I recently left Peter Olmsted’s group in Georgetown after a very enjoyable two years. We studied the phase separation kinetics of mixed lipid bilayers, specifically the effects of inter-leaflet coupling. The Institute for Soft Matter Synthesis and Metrology is a very pleasant and stimulating place to work, and I strongly recommend it.
In the past week I’ve moved to become a postdoc in the group of Guillaume Salbreux at London’s new Francis Crick Institute. The work will concern the mechanics of tissue development and homeostasis, in close collaboration with some excellent experimentalists. The move from a sort of “physical chemistry of lipid membranes” to a more explicitly biological “physics of living systems” seems a natural step to make, and I’m looking forward to the next few years of research.
In the meantime, check out the latest paper with Peter (a comment in PRL), and look out for an upcoming collaboration with Philip Fowler.
In this week’s issue of Physical Review Letters, a Comment written by me and Peter Olmsted is published. It concerns the nature of inter-leaflet coupling in bilayers, and specifically a claim in the original article that line tensions alone act to favour registration (symmetry) of domains.
A new paper with Peter Olmsted has just appeared in Physical Review E. Like our recent Soft Matter article, it builds on our theoretical study of coupled lipid bilayer leaflets, investigating the underlying model via direct simulation. We also give a broader look at the use of “leaflet-leaflet” phase diagrams, introduced in previous theoretical works, which allow a more natural interpretation of symmetry and asymmetry in bilayers.
I was pleased to receive an email from the Soft Matter journal that our recent article has become eligible for open access. This seems to be due to a new agreement that I guess might be specific to certain universities and/or funding sources. Anyway, we aren’t complaining! Now or in the near future our article on lipid bilayer domains will be open access.
Heads up! The final version of this paper has just been published in the excellent journal Soft Matter. The paper deals with the interesting phase-transition kinetics by which phase-separated regions (“domains”) within lipid bilayer membranes become symmetric between the two leaflets.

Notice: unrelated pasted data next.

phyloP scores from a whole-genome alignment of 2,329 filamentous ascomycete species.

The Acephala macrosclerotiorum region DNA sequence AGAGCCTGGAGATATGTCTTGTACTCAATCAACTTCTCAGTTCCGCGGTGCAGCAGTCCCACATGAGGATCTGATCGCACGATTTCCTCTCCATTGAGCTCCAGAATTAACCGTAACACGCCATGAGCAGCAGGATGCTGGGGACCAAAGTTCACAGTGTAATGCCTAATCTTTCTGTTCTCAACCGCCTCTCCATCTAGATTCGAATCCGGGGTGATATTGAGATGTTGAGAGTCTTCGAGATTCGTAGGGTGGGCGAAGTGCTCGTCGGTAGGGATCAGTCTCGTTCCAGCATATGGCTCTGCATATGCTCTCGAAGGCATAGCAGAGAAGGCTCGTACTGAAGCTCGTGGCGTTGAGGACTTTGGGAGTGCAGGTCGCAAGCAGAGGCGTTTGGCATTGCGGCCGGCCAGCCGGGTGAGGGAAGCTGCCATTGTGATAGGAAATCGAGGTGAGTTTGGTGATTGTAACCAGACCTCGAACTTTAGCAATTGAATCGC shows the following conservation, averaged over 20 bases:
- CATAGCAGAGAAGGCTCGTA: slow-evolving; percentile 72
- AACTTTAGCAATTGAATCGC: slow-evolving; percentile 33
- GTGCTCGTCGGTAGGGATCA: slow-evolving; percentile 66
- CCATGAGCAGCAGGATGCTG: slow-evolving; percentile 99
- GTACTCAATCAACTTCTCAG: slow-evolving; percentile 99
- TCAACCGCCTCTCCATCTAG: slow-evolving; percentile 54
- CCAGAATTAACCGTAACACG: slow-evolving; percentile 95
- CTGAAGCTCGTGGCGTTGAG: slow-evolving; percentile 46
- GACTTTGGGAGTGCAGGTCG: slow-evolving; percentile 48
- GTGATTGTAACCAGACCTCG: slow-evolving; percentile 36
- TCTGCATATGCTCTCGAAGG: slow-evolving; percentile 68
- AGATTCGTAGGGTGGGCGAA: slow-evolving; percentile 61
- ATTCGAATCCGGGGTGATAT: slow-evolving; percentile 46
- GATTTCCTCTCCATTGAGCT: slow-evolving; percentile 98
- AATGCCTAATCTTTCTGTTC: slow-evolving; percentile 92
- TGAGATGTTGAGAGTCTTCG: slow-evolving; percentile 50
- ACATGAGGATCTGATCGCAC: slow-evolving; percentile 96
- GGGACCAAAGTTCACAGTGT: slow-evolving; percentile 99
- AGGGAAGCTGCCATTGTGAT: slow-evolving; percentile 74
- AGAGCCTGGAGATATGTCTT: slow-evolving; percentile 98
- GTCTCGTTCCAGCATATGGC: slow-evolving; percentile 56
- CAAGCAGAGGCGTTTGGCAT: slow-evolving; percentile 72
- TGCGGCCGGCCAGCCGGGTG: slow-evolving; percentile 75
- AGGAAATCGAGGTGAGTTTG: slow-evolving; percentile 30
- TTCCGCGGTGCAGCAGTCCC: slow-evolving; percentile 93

Next week is the annual ACS Colloid and Surface Science Symposium — last year’s was very good and this one looks like it will be too. Hopefully there is as much good ramen in Pittsburgh as there was in Philadelphia. I’ll be giving two talks, both on the Tuesday. The first concerns methods for predicting and characterising the influence of polydispersity on a phase-separating fluid (with Mike Evans):
The second is about some more recent work on lipid bilayers, specifically how domain formation couples to asymmetry between the leaflets (with Peter Olmsted):
A few of us from Georgetown’s Institute for Soft Matter will be there, and I’m also looking forward to catching up with Ian Williams (he of the amazing colloidal corral). See you there!
A couple of days ago, the April 21st 2015 issue of Biophysical Journal came out. My first paper with Peter Olmsted appears within and is featured on the cover! We studied the effects of inter-leaflet coupling in bilayers, and found fascinating kinetics driven by competing stable and metastable phase coexistences, involving registered (symmetric) and antiregistered lipid domains. I won’t go into more detail here, there is a blog post on the Biophysical Society Blog that tells you more.